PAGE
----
MHP expels deputy for joining AKP-led election gov't
Tuğrul Türkeş. AA photoThe Nationalist Movement Party (MHP) has expelled one of its senior figures for breaking party lines to join the interim election government led by the Justice and Development Party (AKP).
The MHP's Central Disciplinary Committee expelled Tuğrul Türkeş in a unanimous decision on Sept. 5.
Ballots were counted publicly following the committee's secret voting, sources told daily Hürriyet, adding that Türkeş did not present his defence.
Türkeş, whose father, Alparslan Türkeş, was the founder of the MHP, broke party lines and accepted Prime Minister Ahmet Davutoğlu’s offer to join the interim government that will take Turkey to snap polls on Nov. 1.
He immediately became the subject of harsh criticism from his party colleagues over the move, with MHP chair Devlet Bahçeli launching a process to expel him from the party.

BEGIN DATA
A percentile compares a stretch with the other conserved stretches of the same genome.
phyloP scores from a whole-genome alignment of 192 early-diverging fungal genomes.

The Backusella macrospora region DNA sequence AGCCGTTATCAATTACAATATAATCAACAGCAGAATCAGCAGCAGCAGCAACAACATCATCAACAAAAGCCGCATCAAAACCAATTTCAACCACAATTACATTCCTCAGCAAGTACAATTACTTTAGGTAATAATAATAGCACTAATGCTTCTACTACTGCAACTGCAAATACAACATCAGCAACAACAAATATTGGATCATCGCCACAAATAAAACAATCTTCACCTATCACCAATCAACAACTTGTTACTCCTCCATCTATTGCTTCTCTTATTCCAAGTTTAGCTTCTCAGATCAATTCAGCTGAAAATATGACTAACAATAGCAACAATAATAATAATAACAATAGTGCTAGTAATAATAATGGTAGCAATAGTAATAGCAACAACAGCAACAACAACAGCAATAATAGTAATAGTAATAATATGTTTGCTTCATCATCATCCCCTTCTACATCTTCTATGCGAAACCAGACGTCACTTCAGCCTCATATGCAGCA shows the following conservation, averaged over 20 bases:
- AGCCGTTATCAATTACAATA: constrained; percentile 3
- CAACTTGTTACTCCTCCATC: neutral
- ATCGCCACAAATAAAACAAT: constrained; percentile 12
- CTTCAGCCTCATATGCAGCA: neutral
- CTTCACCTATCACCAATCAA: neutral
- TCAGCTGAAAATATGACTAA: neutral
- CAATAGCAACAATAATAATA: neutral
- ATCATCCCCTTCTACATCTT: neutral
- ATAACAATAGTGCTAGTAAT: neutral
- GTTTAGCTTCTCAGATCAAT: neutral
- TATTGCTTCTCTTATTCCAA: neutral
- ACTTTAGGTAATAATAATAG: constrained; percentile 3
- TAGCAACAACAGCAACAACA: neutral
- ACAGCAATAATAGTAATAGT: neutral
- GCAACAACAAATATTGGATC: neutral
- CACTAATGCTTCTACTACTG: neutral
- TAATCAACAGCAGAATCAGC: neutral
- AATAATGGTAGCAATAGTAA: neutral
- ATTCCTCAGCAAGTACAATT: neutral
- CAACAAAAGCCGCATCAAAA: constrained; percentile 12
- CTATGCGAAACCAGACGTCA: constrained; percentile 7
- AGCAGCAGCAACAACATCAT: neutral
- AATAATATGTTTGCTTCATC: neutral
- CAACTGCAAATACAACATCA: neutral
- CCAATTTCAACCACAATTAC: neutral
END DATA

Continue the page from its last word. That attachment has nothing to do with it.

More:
Refusing to resign, Türkeş said in a press conference on Sept. 4, that his fate should be decided by the party’s grassroots with an extraordinary congress on Oct. 4, instead of by the disciplinary committee.
"I am a member of the MHP and I have brought my party to power, even if it is only an election government. Nobody can dismiss me for this reason. Nobody can kick me out of this party,” he said.
Türkeş was careful not to directly target Bahçeli, but he harshly criticized the MHP head’s close cadre, going so far as to describe them as “a few drunks, a couple of jackals.”
MHP chair Bahçeli told journalists late Sept. 4 that he disapproved Türkeş's statement that suggested he has been representing the nationalist party in the interim government.
When he was asked whether Türkeş's departure would mean a loss in votes for the MHP in the upcoming election, Bahçeli said: "If a sparrow perches on a mountain, what would the mountain gain? And if it flies away again, what would the mountain lose?"
With Türkeş expelled, MHP's parliamentary seats decreased from 80 to 79, making the Kurdish problem-focused Peoples' Democratic Party (HDP) the third largest group in parliament.
The HDP and the MHP were tied at 80 seats for each after the June 7 general election.